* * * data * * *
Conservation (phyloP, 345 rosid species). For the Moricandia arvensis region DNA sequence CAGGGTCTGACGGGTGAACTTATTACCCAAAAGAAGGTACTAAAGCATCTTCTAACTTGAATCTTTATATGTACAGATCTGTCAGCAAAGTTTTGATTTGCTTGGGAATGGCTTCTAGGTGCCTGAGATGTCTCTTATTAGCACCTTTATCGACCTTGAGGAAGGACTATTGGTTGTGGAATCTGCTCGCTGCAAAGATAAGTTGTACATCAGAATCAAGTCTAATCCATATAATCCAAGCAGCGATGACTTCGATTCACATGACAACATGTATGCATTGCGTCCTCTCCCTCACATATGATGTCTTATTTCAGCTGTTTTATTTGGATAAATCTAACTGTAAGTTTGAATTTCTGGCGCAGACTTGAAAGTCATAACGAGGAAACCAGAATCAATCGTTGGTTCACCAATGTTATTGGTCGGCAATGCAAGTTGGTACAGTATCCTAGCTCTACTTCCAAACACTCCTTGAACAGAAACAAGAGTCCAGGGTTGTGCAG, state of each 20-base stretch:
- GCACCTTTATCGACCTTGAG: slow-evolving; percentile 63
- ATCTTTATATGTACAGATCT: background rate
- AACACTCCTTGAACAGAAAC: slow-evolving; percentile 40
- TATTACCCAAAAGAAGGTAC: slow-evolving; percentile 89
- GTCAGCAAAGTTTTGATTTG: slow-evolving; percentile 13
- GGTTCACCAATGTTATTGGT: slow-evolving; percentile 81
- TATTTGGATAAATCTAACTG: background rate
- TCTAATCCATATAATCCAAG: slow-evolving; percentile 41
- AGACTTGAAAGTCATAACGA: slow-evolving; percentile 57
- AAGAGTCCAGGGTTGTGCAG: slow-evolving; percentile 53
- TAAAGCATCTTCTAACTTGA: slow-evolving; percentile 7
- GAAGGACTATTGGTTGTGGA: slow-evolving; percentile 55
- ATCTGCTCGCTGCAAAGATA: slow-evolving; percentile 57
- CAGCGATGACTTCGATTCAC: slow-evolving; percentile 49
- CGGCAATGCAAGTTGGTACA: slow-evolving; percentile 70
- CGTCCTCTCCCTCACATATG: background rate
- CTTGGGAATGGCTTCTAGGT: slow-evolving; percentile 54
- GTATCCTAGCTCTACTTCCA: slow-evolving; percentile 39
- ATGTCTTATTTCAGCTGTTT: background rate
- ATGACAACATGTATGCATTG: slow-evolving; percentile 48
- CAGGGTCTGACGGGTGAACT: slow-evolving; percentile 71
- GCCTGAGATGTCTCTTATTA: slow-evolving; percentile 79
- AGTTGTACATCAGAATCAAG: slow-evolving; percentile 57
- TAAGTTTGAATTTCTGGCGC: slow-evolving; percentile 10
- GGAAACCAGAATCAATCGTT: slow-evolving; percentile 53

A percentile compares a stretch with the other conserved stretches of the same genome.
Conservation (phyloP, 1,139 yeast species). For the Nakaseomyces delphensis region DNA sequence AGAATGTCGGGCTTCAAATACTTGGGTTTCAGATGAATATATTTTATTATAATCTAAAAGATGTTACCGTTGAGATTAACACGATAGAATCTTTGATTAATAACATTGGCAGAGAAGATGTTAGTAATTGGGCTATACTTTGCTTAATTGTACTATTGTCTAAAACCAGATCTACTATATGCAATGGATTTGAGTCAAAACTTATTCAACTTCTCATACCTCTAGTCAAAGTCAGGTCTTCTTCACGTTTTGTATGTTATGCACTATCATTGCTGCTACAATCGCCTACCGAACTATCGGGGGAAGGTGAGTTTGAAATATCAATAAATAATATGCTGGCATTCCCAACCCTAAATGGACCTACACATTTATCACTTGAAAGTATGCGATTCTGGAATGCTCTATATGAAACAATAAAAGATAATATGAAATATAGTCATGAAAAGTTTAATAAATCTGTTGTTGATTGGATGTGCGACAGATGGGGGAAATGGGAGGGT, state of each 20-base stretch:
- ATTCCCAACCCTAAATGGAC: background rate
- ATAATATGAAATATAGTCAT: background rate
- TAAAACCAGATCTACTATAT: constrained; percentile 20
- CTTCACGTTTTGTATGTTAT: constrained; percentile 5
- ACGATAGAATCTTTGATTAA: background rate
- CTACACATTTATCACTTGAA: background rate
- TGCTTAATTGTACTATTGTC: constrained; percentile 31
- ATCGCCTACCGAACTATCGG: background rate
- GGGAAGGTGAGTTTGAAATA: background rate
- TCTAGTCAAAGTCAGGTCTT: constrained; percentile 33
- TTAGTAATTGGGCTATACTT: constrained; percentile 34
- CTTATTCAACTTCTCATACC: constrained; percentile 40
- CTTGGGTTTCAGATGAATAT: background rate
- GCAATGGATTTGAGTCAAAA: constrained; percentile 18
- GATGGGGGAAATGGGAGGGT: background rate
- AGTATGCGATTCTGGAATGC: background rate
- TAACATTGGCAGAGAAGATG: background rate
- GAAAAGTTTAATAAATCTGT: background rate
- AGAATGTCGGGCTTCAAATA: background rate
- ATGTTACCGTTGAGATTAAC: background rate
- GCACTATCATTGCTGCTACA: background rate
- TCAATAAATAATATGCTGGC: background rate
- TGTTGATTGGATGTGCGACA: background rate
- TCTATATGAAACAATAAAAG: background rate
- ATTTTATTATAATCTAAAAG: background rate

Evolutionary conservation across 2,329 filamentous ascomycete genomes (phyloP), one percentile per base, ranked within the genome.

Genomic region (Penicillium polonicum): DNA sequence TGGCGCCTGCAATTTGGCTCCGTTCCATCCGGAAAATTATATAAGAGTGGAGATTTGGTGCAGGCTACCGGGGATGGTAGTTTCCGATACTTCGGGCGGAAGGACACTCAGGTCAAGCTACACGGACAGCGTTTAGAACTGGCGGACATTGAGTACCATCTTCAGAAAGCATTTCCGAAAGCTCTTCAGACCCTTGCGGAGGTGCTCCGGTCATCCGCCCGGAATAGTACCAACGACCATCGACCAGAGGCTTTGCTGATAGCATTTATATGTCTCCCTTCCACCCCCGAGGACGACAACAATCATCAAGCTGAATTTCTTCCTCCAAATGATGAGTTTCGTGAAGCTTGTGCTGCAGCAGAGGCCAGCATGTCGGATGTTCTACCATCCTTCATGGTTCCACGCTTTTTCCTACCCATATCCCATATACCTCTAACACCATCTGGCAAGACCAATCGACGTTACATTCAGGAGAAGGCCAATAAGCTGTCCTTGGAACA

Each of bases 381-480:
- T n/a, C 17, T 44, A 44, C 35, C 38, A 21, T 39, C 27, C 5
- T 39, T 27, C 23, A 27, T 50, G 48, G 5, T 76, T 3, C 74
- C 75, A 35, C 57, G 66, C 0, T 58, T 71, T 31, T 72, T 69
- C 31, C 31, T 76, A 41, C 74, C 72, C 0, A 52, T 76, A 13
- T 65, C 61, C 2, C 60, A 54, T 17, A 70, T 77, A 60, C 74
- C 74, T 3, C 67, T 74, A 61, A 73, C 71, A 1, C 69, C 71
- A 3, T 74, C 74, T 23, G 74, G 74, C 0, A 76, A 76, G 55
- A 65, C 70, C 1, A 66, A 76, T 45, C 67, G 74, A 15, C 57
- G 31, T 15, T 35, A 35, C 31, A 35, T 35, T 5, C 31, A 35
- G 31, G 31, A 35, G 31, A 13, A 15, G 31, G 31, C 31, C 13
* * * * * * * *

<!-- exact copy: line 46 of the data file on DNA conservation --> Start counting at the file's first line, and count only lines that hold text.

- GAAAAGTTTAATAAATCTGT: background rate